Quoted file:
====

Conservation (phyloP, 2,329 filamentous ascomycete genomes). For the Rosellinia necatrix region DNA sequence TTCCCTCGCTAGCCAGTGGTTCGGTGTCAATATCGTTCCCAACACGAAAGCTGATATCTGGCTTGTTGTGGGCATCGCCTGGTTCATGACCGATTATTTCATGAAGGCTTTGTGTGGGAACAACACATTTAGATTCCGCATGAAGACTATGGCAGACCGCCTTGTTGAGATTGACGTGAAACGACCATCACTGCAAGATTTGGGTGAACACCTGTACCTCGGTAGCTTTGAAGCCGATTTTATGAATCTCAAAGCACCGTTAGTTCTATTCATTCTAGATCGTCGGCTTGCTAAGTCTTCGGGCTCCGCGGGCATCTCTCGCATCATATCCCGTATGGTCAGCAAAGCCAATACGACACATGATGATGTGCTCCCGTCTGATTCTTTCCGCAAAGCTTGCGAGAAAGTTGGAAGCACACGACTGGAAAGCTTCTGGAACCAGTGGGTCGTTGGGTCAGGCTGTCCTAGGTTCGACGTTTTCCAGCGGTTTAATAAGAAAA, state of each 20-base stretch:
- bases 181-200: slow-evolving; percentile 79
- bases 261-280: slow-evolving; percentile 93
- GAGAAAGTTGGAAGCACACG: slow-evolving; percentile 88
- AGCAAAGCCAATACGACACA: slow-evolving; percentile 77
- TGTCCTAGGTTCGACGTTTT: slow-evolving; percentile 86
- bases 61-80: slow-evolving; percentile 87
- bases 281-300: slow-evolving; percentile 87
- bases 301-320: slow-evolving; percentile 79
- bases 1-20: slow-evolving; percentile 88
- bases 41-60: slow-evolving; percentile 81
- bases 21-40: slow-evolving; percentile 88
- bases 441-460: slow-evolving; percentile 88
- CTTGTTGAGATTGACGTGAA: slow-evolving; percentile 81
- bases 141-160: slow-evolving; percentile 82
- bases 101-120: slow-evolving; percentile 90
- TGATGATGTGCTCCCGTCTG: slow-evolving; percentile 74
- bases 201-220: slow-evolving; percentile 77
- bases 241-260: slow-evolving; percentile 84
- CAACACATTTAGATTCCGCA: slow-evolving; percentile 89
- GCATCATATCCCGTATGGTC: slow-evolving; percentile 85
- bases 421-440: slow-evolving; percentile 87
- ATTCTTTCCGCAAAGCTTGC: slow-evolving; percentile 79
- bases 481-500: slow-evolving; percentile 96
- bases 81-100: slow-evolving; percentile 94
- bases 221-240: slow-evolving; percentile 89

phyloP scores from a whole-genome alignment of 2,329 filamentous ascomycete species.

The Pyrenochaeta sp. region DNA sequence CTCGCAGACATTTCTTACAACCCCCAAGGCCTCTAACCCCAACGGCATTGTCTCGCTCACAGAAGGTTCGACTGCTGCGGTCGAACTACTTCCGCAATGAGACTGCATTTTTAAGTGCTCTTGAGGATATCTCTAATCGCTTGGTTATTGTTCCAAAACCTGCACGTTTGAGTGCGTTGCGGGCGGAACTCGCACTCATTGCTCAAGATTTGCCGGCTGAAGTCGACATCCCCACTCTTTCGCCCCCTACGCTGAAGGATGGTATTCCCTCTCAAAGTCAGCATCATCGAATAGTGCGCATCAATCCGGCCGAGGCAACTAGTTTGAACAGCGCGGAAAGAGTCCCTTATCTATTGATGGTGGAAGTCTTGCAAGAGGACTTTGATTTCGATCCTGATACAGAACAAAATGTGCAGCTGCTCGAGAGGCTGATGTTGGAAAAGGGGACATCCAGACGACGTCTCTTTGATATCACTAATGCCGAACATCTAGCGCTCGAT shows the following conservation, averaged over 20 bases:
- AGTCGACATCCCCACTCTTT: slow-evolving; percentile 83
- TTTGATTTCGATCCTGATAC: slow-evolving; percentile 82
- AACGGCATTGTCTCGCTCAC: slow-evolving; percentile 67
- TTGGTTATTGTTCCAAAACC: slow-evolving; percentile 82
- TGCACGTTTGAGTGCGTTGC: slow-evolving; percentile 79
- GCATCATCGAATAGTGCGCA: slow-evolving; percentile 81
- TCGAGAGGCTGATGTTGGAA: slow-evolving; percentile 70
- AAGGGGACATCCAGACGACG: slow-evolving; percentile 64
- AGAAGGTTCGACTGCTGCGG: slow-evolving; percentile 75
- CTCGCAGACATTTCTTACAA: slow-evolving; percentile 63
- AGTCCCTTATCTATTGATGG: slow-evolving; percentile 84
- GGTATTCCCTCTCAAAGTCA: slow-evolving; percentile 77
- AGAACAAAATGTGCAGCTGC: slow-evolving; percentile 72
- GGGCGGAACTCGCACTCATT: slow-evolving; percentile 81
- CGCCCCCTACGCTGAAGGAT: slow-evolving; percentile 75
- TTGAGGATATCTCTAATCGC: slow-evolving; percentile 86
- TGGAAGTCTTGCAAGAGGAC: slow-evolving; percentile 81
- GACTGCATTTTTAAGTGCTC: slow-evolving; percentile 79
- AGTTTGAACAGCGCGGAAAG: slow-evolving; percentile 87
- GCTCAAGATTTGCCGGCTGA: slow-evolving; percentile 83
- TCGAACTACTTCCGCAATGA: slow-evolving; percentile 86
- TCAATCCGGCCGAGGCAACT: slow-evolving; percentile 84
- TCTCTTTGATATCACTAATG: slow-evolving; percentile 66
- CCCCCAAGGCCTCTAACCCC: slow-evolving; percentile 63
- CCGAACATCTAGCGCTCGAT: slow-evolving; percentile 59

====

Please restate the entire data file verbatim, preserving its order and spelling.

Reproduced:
Conservation (phyloP, 2,329 filamentous ascomycete genomes). For the Rosellinia necatrix region DNA sequence TTCCCTCGCTAGCCAGTGGTTCGGTGTCAATATCGTTCCCAACACGAAAGCTGATATCTGGCTTGTTGTGGGCATCGCCTGGTTCATGACCGATTATTTCATGAAGGCTTTGTGTGGGAACAACACATTTAGATTCCGCATGAAGACTATGGCAGACCGCCTTGTTGAGATTGACGTGAAACGACCATCACTGCAAGATTTGGGTGAACACCTGTACCTCGGTAGCTTTGAAGCCGATTTTATGAATCTCAAAGCACCGTTAGTTCTATTCATTCTAGATCGTCGGCTTGCTAAGTCTTCGGGCTCCGCGGGCATCTCTCGCATCATATCCCGTATGGTCAGCAAAGCCAATACGACACATGATGATGTGCTCCCGTCTGATTCTTTCCGCAAAGCTTGCGAGAAAGTTGGAAGCACACGACTGGAAAGCTTCTGGAACCAGTGGGTCGTTGGGTCAGGCTGTCCTAGGTTCGACGTTTTCCAGCGGTTTAATAAGAAAA, state of each 20-base stretch:
- bases 181-200: slow-evolving; percentile 79
- bases 261-280: slow-evolving; percentile 93
- GAGAAAGTTGGAAGCACACG: slow-evolving; percentile 88
- AGCAAAGCCAATACGACACA: slow-evolving; percentile 77
- TGTCCTAGGTTCGACGTTTT: slow-evolving; percentile 86
- bases 61-80: slow-evolving; percentile 87
- bases 281-300: slow-evolving; percentile 87
- bases 301-320: slow-evolving; percentile 79
- bases 1-20: slow-evolving; percentile 88
- bases 41-60: slow-evolving; percentile 81
- bases 21-40: slow-evolving; percentile 88
- bases 441-460: slow-evolving; percentile 88
- CTTGTTGAGATTGACGTGAA: slow-evolving; percentile 81
- bases 141-160: slow-evolving; percentile 82
- bases 101-120: slow-evolving; percentile 90
- TGATGATGTGCTCCCGTCTG: slow-evolving; percentile 74
- bases 201-220: slow-evolving; percentile 77
- bases 241-260: slow-evolving; percentile 84
- CAACACATTTAGATTCCGCA: slow-evolving; percentile 89
- GCATCATATCCCGTATGGTC: slow-evolving; percentile 85
- bases 421-440: slow-evolving; percentile 87
- ATTCTTTCCGCAAAGCTTGC: slow-evolving; percentile 79
- bases 481-500: slow-evolving; percentile 96
- bases 81-100: slow-evolving; percentile 94
- bases 221-240: slow-evolving; percentile 89

phyloP scores from a whole-genome alignment of 2,329 filamentous ascomycete species.

The Pyrenochaeta sp. region DNA sequence CTCGCAGACATTTCTTACAACCCCCAAGGCCTCTAACCCCAACGGCATTGTCTCGCTCACAGAAGGTTCGACTGCTGCGGTCGAACTACTTCCGCAATGAGACTGCATTTTTAAGTGCTCTTGAGGATATCTCTAATCGCTTGGTTATTGTTCCAAAACCTGCACGTTTGAGTGCGTTGCGGGCGGAACTCGCACTCATTGCTCAAGATTTGCCGGCTGAAGTCGACATCCCCACTCTTTCGCCCCCTACGCTGAAGGATGGTATTCCCTCTCAAAGTCAGCATCATCGAATAGTGCGCATCAATCCGGCCGAGGCAACTAGTTTGAACAGCGCGGAAAGAGTCCCTTATCTATTGATGGTGGAAGTCTTGCAAGAGGACTTTGATTTCGATCCTGATACAGAACAAAATGTGCAGCTGCTCGAGAGGCTGATGTTGGAAAAGGGGACATCCAGACGACGTCTCTTTGATATCACTAATGCCGAACATCTAGCGCTCGAT shows the following conservation, averaged over 20 bases:
- AGTCGACATCCCCACTCTTT: slow-evolving; percentile 83
- TTTGATTTCGATCCTGATAC: slow-evolving; percentile 82
- AACGGCATTGTCTCGCTCAC: slow-evolving; percentile 67
- TTGGTTATTGTTCCAAAACC: slow-evolving; percentile 82
- TGCACGTTTGAGTGCGTTGC: slow-evolving; percentile 79
- GCATCATCGAATAGTGCGCA: slow-evolving; percentile 81
- TCGAGAGGCTGATGTTGGAA: slow-evolving; percentile 70
- AAGGGGACATCCAGACGACG: slow-evolving; percentile 64
- AGAAGGTTCGACTGCTGCGG: slow-evolving; percentile 75
- CTCGCAGACATTTCTTACAA: slow-evolving; percentile 63
- AGTCCCTTATCTATTGATGG: slow-evolving; percentile 84
- GGTATTCCCTCTCAAAGTCA: slow-evolving; percentile 77
- AGAACAAAATGTGCAGCTGC: slow-evolving; percentile 72
- GGGCGGAACTCGCACTCATT: slow-evolving; percentile 81
- CGCCCCCTACGCTGAAGGAT: slow-evolving; percentile 75
- TTGAGGATATCTCTAATCGC: slow-evolving; percentile 86
- TGGAAGTCTTGCAAGAGGAC: slow-evolving; percentile 81
- GACTGCATTTTTAAGTGCTC: slow-evolving; percentile 79
- AGTTTGAACAGCGCGGAAAG: slow-evolving; percentile 87
- GCTCAAGATTTGCCGGCTGA: slow-evolving; percentile 83
- TCGAACTACTTCCGCAATGA: slow-evolving; percentile 86
- TCAATCCGGCCGAGGCAACT: slow-evolving; percentile 84
- TCTCTTTGATATCACTAATG: slow-evolving; percentile 66
- CCCCCAAGGCCTCTAACCCC: slow-evolving; percentile 63
- CCGAACATCTAGCGCTCGAT: slow-evolving; percentile 59